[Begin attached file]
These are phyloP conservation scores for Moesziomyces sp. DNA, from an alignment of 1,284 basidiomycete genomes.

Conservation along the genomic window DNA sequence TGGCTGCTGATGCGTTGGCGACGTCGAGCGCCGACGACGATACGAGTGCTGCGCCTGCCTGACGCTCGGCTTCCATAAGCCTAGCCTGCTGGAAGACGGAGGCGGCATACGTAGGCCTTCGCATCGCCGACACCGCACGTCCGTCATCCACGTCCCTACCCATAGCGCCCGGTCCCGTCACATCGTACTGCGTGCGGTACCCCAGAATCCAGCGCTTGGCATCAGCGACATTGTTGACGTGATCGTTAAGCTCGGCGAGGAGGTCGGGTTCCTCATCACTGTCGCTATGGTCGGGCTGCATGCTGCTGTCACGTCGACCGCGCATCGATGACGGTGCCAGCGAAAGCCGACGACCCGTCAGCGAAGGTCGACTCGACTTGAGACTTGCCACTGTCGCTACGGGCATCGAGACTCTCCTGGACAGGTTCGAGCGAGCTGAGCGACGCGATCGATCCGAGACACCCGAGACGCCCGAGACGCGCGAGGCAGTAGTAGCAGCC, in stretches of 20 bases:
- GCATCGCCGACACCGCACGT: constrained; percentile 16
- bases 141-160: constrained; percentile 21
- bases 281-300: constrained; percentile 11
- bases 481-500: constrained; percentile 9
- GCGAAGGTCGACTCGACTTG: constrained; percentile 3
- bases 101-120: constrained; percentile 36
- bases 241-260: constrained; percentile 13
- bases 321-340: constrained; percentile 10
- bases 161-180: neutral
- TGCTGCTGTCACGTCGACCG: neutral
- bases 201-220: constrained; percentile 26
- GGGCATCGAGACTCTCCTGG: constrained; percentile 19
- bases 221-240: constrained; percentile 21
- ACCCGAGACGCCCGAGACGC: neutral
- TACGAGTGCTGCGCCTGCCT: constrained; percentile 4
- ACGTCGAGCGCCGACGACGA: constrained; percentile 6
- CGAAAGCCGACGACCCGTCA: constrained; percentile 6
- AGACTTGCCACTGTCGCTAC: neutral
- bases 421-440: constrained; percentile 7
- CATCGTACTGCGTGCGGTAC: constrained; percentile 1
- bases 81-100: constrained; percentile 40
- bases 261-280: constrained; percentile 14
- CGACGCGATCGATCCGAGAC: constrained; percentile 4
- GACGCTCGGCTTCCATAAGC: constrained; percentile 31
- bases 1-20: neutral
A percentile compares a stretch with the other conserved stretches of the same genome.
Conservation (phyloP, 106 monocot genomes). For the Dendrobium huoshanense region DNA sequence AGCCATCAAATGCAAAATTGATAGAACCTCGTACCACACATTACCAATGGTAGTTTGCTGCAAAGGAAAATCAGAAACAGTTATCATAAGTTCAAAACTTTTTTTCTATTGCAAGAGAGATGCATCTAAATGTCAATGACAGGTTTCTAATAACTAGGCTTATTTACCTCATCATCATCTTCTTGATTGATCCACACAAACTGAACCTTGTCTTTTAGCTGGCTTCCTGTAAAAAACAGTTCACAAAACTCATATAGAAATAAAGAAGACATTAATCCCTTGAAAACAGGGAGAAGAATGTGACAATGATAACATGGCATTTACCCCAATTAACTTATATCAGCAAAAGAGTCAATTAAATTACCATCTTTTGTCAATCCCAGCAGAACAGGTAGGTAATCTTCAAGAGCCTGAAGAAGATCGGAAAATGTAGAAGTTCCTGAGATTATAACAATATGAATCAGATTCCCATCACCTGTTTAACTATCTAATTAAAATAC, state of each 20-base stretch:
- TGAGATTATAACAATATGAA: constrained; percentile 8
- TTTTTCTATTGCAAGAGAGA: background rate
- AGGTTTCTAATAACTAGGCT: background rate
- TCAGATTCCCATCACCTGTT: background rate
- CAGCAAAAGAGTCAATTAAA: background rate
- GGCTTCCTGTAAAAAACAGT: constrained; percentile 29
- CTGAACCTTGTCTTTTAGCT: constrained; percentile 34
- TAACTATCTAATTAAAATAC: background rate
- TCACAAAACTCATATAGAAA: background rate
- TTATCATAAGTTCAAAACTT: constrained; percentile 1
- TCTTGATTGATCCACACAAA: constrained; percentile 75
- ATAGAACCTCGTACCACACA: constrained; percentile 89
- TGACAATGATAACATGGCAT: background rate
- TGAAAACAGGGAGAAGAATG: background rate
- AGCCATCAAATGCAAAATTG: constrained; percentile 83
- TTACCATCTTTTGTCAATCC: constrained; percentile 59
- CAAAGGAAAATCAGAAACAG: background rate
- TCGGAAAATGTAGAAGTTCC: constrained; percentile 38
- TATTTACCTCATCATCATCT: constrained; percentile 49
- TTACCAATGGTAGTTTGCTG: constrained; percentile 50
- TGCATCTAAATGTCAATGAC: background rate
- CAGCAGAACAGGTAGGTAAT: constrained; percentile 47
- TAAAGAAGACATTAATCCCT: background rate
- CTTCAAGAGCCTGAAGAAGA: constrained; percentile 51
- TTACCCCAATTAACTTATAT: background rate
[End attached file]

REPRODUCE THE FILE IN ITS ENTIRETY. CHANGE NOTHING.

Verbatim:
These are phyloP conservation scores for Moesziomyces sp. DNA, from an alignment of 1,284 basidiomycete genomes.

Conservation along the genomic window DNA sequence TGGCTGCTGATGCGTTGGCGACGTCGAGCGCCGACGACGATACGAGTGCTGCGCCTGCCTGACGCTCGGCTTCCATAAGCCTAGCCTGCTGGAAGACGGAGGCGGCATACGTAGGCCTTCGCATCGCCGACACCGCACGTCCGTCATCCACGTCCCTACCCATAGCGCCCGGTCCCGTCACATCGTACTGCGTGCGGTACCCCAGAATCCAGCGCTTGGCATCAGCGACATTGTTGACGTGATCGTTAAGCTCGGCGAGGAGGTCGGGTTCCTCATCACTGTCGCTATGGTCGGGCTGCATGCTGCTGTCACGTCGACCGCGCATCGATGACGGTGCCAGCGAAAGCCGACGACCCGTCAGCGAAGGTCGACTCGACTTGAGACTTGCCACTGTCGCTACGGGCATCGAGACTCTCCTGGACAGGTTCGAGCGAGCTGAGCGACGCGATCGATCCGAGACACCCGAGACGCCCGAGACGCGCGAGGCAGTAGTAGCAGCC, in stretches of 20 bases:
- GCATCGCCGACACCGCACGT: constrained; percentile 16
- bases 141-160: constrained; percentile 21
- bases 281-300: constrained; percentile 11
- bases 481-500: constrained; percentile 9
- GCGAAGGTCGACTCGACTTG: constrained; percentile 3
- bases 101-120: constrained; percentile 36
- bases 241-260: constrained; percentile 13
- bases 321-340: constrained; percentile 10
- bases 161-180: neutral
- TGCTGCTGTCACGTCGACCG: neutral
- bases 201-220: constrained; percentile 26
- GGGCATCGAGACTCTCCTGG: constrained; percentile 19
- bases 221-240: constrained; percentile 21
- ACCCGAGACGCCCGAGACGC: neutral
- TACGAGTGCTGCGCCTGCCT: constrained; percentile 4
- ACGTCGAGCGCCGACGACGA: constrained; percentile 6
- CGAAAGCCGACGACCCGTCA: constrained; percentile 6
- AGACTTGCCACTGTCGCTAC: neutral
- bases 421-440: constrained; percentile 7
- CATCGTACTGCGTGCGGTAC: constrained; percentile 1
- bases 81-100: constrained; percentile 40
- bases 261-280: constrained; percentile 14
- CGACGCGATCGATCCGAGAC: constrained; percentile 4
- GACGCTCGGCTTCCATAAGC: constrained; percentile 31
- bases 1-20: neutral
A percentile compares a stretch with the other conserved stretches of the same genome.
Conservation (phyloP, 106 monocot genomes). For the Dendrobium huoshanense region DNA sequence AGCCATCAAATGCAAAATTGATAGAACCTCGTACCACACATTACCAATGGTAGTTTGCTGCAAAGGAAAATCAGAAACAGTTATCATAAGTTCAAAACTTTTTTTCTATTGCAAGAGAGATGCATCTAAATGTCAATGACAGGTTTCTAATAACTAGGCTTATTTACCTCATCATCATCTTCTTGATTGATCCACACAAACTGAACCTTGTCTTTTAGCTGGCTTCCTGTAAAAAACAGTTCACAAAACTCATATAGAAATAAAGAAGACATTAATCCCTTGAAAACAGGGAGAAGAATGTGACAATGATAACATGGCATTTACCCCAATTAACTTATATCAGCAAAAGAGTCAATTAAATTACCATCTTTTGTCAATCCCAGCAGAACAGGTAGGTAATCTTCAAGAGCCTGAAGAAGATCGGAAAATGTAGAAGTTCCTGAGATTATAACAATATGAATCAGATTCCCATCACCTGTTTAACTATCTAATTAAAATAC, state of each 20-base stretch:
- TGAGATTATAACAATATGAA: constrained; percentile 8
- TTTTTCTATTGCAAGAGAGA: background rate
- AGGTTTCTAATAACTAGGCT: background rate
- TCAGATTCCCATCACCTGTT: background rate
- CAGCAAAAGAGTCAATTAAA: background rate
- GGCTTCCTGTAAAAAACAGT: constrained; percentile 29
- CTGAACCTTGTCTTTTAGCT: constrained; percentile 34
- TAACTATCTAATTAAAATAC: background rate
- TCACAAAACTCATATAGAAA: background rate
- TTATCATAAGTTCAAAACTT: constrained; percentile 1
- TCTTGATTGATCCACACAAA: constrained; percentile 75
- ATAGAACCTCGTACCACACA: constrained; percentile 89
- TGACAATGATAACATGGCAT: background rate
- TGAAAACAGGGAGAAGAATG: background rate
- AGCCATCAAATGCAAAATTG: constrained; percentile 83
- TTACCATCTTTTGTCAATCC: constrained; percentile 59
- CAAAGGAAAATCAGAAACAG: background rate
- TCGGAAAATGTAGAAGTTCC: constrained; percentile 38
- TATTTACCTCATCATCATCT: constrained; percentile 49
- TTACCAATGGTAGTTTGCTG: constrained; percentile 50
- TGCATCTAAATGTCAATGAC: background rate
- CAGCAGAACAGGTAGGTAAT: constrained; percentile 47
- TAAAGAAGACATTAATCCCT: background rate
- CTTCAAGAGCCTGAAGAAGA: constrained; percentile 51
- TTACCCCAATTAACTTATAT: background rate